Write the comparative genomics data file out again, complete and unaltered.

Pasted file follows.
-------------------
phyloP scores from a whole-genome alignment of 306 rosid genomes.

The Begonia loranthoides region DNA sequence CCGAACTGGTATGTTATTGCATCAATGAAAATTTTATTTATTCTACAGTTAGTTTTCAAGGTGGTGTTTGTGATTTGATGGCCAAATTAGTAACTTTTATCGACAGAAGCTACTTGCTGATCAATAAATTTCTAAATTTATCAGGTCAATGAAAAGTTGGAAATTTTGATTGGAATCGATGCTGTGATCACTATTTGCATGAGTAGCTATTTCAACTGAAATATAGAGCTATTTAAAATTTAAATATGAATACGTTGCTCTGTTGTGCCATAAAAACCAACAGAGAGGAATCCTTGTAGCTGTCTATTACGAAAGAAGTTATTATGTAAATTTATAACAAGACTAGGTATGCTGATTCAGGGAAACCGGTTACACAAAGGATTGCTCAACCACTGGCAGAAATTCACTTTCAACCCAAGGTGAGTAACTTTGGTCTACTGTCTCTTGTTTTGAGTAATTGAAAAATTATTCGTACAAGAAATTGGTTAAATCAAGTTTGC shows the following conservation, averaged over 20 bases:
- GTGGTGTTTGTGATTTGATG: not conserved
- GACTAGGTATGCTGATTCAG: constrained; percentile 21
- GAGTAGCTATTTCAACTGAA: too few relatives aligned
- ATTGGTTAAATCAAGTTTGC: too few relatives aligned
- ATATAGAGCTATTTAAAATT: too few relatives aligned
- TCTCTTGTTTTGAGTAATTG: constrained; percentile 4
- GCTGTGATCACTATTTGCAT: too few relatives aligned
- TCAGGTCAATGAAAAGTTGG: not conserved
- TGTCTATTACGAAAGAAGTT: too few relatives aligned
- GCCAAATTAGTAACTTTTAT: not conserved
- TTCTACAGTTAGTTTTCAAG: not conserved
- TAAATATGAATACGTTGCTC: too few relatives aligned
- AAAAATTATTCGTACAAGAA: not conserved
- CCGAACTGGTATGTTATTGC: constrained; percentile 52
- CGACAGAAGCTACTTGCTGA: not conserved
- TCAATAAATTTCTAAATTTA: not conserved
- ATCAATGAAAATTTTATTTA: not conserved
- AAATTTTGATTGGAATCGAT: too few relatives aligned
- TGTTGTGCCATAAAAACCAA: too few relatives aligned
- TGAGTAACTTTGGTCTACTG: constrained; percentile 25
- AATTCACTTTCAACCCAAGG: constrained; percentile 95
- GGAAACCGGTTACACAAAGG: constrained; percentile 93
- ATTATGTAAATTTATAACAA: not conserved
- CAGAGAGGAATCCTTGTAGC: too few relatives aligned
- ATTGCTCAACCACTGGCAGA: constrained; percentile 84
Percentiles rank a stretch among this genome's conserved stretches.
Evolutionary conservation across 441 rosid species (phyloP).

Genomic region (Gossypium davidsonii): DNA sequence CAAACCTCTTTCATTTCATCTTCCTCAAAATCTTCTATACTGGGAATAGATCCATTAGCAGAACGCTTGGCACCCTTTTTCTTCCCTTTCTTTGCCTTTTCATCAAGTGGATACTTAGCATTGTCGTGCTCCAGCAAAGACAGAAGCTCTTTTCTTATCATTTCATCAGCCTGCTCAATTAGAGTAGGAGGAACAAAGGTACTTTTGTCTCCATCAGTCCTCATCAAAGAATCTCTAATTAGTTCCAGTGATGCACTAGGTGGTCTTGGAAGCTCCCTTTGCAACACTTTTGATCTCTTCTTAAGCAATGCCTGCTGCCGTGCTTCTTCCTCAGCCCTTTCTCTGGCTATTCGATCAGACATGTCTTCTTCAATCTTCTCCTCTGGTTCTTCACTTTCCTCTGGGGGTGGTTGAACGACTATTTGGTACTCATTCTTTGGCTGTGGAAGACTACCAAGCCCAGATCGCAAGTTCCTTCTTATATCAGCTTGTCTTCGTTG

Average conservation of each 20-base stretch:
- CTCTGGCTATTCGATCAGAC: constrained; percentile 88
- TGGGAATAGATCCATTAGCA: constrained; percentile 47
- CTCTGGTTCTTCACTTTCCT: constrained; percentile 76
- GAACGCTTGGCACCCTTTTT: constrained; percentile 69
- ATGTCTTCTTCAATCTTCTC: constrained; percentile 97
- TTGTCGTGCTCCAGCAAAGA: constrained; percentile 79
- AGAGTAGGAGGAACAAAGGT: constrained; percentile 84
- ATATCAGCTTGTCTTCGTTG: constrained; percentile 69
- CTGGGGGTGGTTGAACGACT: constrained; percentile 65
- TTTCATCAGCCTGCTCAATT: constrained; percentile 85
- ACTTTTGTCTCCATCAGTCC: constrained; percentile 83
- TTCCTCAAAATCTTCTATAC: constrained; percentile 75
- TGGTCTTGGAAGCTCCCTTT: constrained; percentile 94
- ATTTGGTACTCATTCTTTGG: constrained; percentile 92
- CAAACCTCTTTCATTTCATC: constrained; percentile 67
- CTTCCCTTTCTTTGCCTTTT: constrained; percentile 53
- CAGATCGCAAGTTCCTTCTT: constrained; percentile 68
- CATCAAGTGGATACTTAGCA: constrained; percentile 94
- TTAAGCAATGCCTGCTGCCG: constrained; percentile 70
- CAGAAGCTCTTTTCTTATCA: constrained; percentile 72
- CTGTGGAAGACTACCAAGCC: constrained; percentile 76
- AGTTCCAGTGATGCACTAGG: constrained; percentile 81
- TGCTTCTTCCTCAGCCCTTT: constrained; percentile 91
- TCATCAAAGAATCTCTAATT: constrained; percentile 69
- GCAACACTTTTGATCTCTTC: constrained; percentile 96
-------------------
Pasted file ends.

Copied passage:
phyloP scores from a whole-genome alignment of 306 rosid genomes.

The Begonia loranthoides region DNA sequence CCGAACTGGTATGTTATTGCATCAATGAAAATTTTATTTATTCTACAGTTAGTTTTCAAGGTGGTGTTTGTGATTTGATGGCCAAATTAGTAACTTTTATCGACAGAAGCTACTTGCTGATCAATAAATTTCTAAATTTATCAGGTCAATGAAAAGTTGGAAATTTTGATTGGAATCGATGCTGTGATCACTATTTGCATGAGTAGCTATTTCAACTGAAATATAGAGCTATTTAAAATTTAAATATGAATACGTTGCTCTGTTGTGCCATAAAAACCAACAGAGAGGAATCCTTGTAGCTGTCTATTACGAAAGAAGTTATTATGTAAATTTATAACAAGACTAGGTATGCTGATTCAGGGAAACCGGTTACACAAAGGATTGCTCAACCACTGGCAGAAATTCACTTTCAACCCAAGGTGAGTAACTTTGGTCTACTGTCTCTTGTTTTGAGTAATTGAAAAATTATTCGTACAAGAAATTGGTTAAATCAAGTTTGC shows the following conservation, averaged over 20 bases:
- GTGGTGTTTGTGATTTGATG: not conserved
- GACTAGGTATGCTGATTCAG: constrained; percentile 21
- GAGTAGCTATTTCAACTGAA: too few relatives aligned
- ATTGGTTAAATCAAGTTTGC: too few relatives aligned
- ATATAGAGCTATTTAAAATT: too few relatives aligned
- TCTCTTGTTTTGAGTAATTG: constrained; percentile 4
- GCTGTGATCACTATTTGCAT: too few relatives aligned
- TCAGGTCAATGAAAAGTTGG: not conserved
- TGTCTATTACGAAAGAAGTT: too few relatives aligned
- GCCAAATTAGTAACTTTTAT: not conserved
- TTCTACAGTTAGTTTTCAAG: not conserved
- TAAATATGAATACGTTGCTC: too few relatives aligned
- AAAAATTATTCGTACAAGAA: not conserved
- CCGAACTGGTATGTTATTGC: constrained; percentile 52
- CGACAGAAGCTACTTGCTGA: not conserved
- TCAATAAATTTCTAAATTTA: not conserved
- ATCAATGAAAATTTTATTTA: not conserved
- AAATTTTGATTGGAATCGAT: too few relatives aligned
- TGTTGTGCCATAAAAACCAA: too few relatives aligned
- TGAGTAACTTTGGTCTACTG: constrained; percentile 25
- AATTCACTTTCAACCCAAGG: constrained; percentile 95
- GGAAACCGGTTACACAAAGG: constrained; percentile 93
- ATTATGTAAATTTATAACAA: not conserved
- CAGAGAGGAATCCTTGTAGC: too few relatives aligned
- ATTGCTCAACCACTGGCAGA: constrained; percentile 84
Percentiles rank a stretch among this genome's conserved stretches.
Evolutionary conservation across 441 rosid species (phyloP).

Genomic region (Gossypium davidsonii): DNA sequence CAAACCTCTTTCATTTCATCTTCCTCAAAATCTTCTATACTGGGAATAGATCCATTAGCAGAACGCTTGGCACCCTTTTTCTTCCCTTTCTTTGCCTTTTCATCAAGTGGATACTTAGCATTGTCGTGCTCCAGCAAAGACAGAAGCTCTTTTCTTATCATTTCATCAGCCTGCTCAATTAGAGTAGGAGGAACAAAGGTACTTTTGTCTCCATCAGTCCTCATCAAAGAATCTCTAATTAGTTCCAGTGATGCACTAGGTGGTCTTGGAAGCTCCCTTTGCAACACTTTTGATCTCTTCTTAAGCAATGCCTGCTGCCGTGCTTCTTCCTCAGCCCTTTCTCTGGCTATTCGATCAGACATGTCTTCTTCAATCTTCTCCTCTGGTTCTTCACTTTCCTCTGGGGGTGGTTGAACGACTATTTGGTACTCATTCTTTGGCTGTGGAAGACTACCAAGCCCAGATCGCAAGTTCCTTCTTATATCAGCTTGTCTTCGTTG

Average conservation of each 20-base stretch:
- CTCTGGCTATTCGATCAGAC: constrained; percentile 88
- TGGGAATAGATCCATTAGCA: constrained; percentile 47
- CTCTGGTTCTTCACTTTCCT: constrained; percentile 76
- GAACGCTTGGCACCCTTTTT: constrained; percentile 69
- ATGTCTTCTTCAATCTTCTC: constrained; percentile 97
- TTGTCGTGCTCCAGCAAAGA: constrained; percentile 79
- AGAGTAGGAGGAACAAAGGT: constrained; percentile 84
- ATATCAGCTTGTCTTCGTTG: constrained; percentile 69
- CTGGGGGTGGTTGAACGACT: constrained; percentile 65
- TTTCATCAGCCTGCTCAATT: constrained; percentile 85
- ACTTTTGTCTCCATCAGTCC: constrained; percentile 83
- TTCCTCAAAATCTTCTATAC: constrained; percentile 75
- TGGTCTTGGAAGCTCCCTTT: constrained; percentile 94
- ATTTGGTACTCATTCTTTGG: constrained; percentile 92
- CAAACCTCTTTCATTTCATC: constrained; percentile 67
- CTTCCCTTTCTTTGCCTTTT: constrained; percentile 53
- CAGATCGCAAGTTCCTTCTT: constrained; percentile 68
- CATCAAGTGGATACTTAGCA: constrained; percentile 94
- TTAAGCAATGCCTGCTGCCG: constrained; percentile 70
- CAGAAGCTCTTTTCTTATCA: constrained; percentile 72
- CTGTGGAAGACTACCAAGCC: constrained; percentile 76
- AGTTCCAGTGATGCACTAGG: constrained; percentile 81
- TGCTTCTTCCTCAGCCCTTT: constrained; percentile 91
- TCATCAAAGAATCTCTAATT: constrained; percentile 69
- GCAACACTTTTGATCTCTTC: constrained; percentile 96